You Get What You Give
Updated: May 17, 2021
Seriously, you really do get what you give, however, too often that's a very difficult concept to grasp. Before you write off the idea, consider this.
Think about a close personal friend or colleague who is having a bad day or better yet, seems quite certain the world is out to get her. She shows up and starts to spout off on how awful the drive in was or that she's angry at her child's teacher for requesting cupcakes for a class celebration at the last minute. And why in the world isn't her coffee order ready?
That negativity shows up in so many ways, not in just the words she uses, but also in her body language and EVERYONE around her can feel it. What happens to you when you're around someone like that? Or, when you're like that? My guess is you don't really want to be around that person. If you have no choice but to be there, you may try to change the subject or find someone else to talk to. That kind of energy is not attractive, just the opposite, it's off-putting. Therefore, if you're giving out negativity, you're going to get it back in spades.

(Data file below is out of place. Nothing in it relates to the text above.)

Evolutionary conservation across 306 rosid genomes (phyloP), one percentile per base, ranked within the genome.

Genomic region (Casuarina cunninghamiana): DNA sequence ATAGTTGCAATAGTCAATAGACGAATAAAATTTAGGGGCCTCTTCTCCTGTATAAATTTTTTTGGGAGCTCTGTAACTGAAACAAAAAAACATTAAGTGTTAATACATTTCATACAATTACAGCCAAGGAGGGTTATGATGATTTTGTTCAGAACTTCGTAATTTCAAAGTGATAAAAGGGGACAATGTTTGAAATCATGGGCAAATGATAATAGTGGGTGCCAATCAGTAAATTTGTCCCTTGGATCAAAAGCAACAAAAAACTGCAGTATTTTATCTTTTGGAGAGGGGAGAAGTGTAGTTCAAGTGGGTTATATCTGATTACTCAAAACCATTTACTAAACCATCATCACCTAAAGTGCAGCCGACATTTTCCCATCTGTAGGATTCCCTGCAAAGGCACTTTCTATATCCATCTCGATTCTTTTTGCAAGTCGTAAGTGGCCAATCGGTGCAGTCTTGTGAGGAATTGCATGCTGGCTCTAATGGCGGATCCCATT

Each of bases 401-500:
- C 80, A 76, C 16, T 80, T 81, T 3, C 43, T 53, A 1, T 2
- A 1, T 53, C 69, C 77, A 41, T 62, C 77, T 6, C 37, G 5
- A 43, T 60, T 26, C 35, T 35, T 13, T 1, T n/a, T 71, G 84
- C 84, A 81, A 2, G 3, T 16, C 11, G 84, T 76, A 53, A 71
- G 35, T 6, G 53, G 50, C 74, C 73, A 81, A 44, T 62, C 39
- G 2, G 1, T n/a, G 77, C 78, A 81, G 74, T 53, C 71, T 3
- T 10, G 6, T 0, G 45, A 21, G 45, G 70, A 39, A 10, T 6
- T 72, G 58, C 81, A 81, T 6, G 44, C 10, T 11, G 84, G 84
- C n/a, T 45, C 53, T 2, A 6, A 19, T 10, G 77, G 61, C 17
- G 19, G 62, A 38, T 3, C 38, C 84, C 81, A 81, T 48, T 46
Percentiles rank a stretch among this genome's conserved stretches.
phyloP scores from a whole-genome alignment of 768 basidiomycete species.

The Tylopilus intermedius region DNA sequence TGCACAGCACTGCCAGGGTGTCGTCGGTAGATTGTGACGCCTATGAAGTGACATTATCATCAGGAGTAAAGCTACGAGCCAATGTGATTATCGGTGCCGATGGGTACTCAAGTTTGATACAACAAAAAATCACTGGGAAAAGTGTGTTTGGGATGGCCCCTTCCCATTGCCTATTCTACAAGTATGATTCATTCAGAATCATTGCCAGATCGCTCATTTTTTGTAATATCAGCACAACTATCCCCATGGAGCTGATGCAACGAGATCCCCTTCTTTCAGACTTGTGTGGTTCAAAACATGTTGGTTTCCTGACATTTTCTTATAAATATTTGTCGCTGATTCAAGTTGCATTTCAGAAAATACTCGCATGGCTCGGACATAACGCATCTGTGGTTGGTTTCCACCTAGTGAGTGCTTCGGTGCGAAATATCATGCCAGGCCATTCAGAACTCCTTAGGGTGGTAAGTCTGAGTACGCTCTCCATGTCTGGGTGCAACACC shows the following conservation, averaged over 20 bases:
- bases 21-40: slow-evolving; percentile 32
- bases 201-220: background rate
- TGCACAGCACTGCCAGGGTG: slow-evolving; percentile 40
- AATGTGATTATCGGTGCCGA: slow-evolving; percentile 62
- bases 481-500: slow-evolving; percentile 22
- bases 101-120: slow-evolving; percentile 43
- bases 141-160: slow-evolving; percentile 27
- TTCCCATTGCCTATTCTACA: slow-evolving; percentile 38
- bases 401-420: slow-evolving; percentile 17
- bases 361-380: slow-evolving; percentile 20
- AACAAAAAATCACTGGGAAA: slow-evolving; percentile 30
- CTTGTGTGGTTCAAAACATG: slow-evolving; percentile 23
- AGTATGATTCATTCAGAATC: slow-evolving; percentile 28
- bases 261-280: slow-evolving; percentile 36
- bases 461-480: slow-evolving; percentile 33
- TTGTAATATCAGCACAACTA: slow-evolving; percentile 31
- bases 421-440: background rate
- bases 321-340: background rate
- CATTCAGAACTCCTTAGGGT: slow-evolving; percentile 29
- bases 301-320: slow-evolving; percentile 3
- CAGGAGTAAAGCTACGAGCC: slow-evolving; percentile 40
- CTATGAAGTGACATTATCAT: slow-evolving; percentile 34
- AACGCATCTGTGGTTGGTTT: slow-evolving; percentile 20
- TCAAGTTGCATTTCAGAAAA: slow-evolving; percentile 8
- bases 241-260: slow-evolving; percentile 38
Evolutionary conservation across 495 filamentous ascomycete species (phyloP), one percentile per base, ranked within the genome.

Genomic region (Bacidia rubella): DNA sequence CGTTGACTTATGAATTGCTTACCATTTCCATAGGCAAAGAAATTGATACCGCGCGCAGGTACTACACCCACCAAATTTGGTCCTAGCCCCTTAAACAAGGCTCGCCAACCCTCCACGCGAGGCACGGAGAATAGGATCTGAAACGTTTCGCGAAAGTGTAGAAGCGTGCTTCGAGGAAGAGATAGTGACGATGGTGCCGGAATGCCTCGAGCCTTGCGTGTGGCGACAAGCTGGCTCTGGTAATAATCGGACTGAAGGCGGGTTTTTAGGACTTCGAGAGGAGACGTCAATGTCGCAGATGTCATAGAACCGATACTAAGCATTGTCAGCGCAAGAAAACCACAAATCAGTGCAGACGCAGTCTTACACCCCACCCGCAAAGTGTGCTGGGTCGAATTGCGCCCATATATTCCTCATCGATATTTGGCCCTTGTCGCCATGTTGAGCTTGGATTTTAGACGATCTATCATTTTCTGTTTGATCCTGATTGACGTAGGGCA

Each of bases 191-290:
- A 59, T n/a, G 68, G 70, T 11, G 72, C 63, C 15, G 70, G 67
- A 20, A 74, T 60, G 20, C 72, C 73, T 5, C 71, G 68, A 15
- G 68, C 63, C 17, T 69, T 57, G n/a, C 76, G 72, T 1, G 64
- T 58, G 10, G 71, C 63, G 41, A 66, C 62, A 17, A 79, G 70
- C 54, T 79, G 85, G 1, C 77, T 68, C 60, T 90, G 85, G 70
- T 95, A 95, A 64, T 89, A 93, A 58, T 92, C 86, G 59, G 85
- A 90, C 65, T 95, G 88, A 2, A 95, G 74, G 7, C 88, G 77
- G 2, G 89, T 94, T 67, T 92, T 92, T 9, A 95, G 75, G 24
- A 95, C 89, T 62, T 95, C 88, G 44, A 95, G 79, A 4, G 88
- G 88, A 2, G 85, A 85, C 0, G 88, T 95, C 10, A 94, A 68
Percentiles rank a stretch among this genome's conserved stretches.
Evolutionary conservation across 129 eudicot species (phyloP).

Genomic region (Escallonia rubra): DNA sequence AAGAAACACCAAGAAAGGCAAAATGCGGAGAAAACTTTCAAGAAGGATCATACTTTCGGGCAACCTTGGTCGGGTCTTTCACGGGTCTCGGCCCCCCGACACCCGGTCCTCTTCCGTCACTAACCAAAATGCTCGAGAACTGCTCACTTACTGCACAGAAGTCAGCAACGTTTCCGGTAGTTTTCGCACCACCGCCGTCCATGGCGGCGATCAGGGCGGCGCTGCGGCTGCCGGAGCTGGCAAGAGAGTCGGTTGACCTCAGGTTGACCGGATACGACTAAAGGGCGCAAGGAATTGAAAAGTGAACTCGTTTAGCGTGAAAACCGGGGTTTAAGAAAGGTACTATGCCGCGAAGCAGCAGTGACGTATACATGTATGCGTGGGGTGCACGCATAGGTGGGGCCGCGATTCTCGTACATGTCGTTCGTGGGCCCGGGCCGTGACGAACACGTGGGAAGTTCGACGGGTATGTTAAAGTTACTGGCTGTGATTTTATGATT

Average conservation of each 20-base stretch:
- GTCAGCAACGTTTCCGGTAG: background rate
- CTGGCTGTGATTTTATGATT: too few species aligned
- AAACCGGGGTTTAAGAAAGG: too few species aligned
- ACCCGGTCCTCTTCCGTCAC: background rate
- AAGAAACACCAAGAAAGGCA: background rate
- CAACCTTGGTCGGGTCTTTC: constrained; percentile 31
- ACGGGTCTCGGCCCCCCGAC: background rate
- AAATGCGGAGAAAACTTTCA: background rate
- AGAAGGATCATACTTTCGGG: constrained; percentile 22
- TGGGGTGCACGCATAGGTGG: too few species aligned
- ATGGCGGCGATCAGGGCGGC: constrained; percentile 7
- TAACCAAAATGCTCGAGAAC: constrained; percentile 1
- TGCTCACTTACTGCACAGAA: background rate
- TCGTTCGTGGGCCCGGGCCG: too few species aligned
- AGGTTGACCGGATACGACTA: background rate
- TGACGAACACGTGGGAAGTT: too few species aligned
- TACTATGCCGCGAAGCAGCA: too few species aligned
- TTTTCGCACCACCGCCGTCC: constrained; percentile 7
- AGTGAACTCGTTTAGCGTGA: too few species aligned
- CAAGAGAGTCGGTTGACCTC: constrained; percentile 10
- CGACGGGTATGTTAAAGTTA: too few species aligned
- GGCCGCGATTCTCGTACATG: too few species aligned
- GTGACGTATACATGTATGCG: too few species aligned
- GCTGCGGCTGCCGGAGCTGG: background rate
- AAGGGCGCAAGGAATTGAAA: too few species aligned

Now, change the situation to another scenario. Your close personal friend or colleague shows up and instead of complaining, gives you a big hug and asks how you're doing. She doesn't seem to be concerned about herself at all, and is sincerely interested in learning more about you. Do you think she's going to get some of the love and attention in return? You betcha.
Give it a try. Next time you're out running errands or walking into your work environment, conscientiously choose to be kind, gather up loving feelings and know that whoever you encounter you will smile to and say hello. See what happens. And if you're brave, choose instead to walk in knowing everyone you encounter is a jerk, not very bright and down-right intent on making your life miserable. See how the world reacts to you with those thoughts. That's going to give you something to think about, especially this: our thoughts not only drive our actions, they also drive how others respond to us. Awesome stuff, right?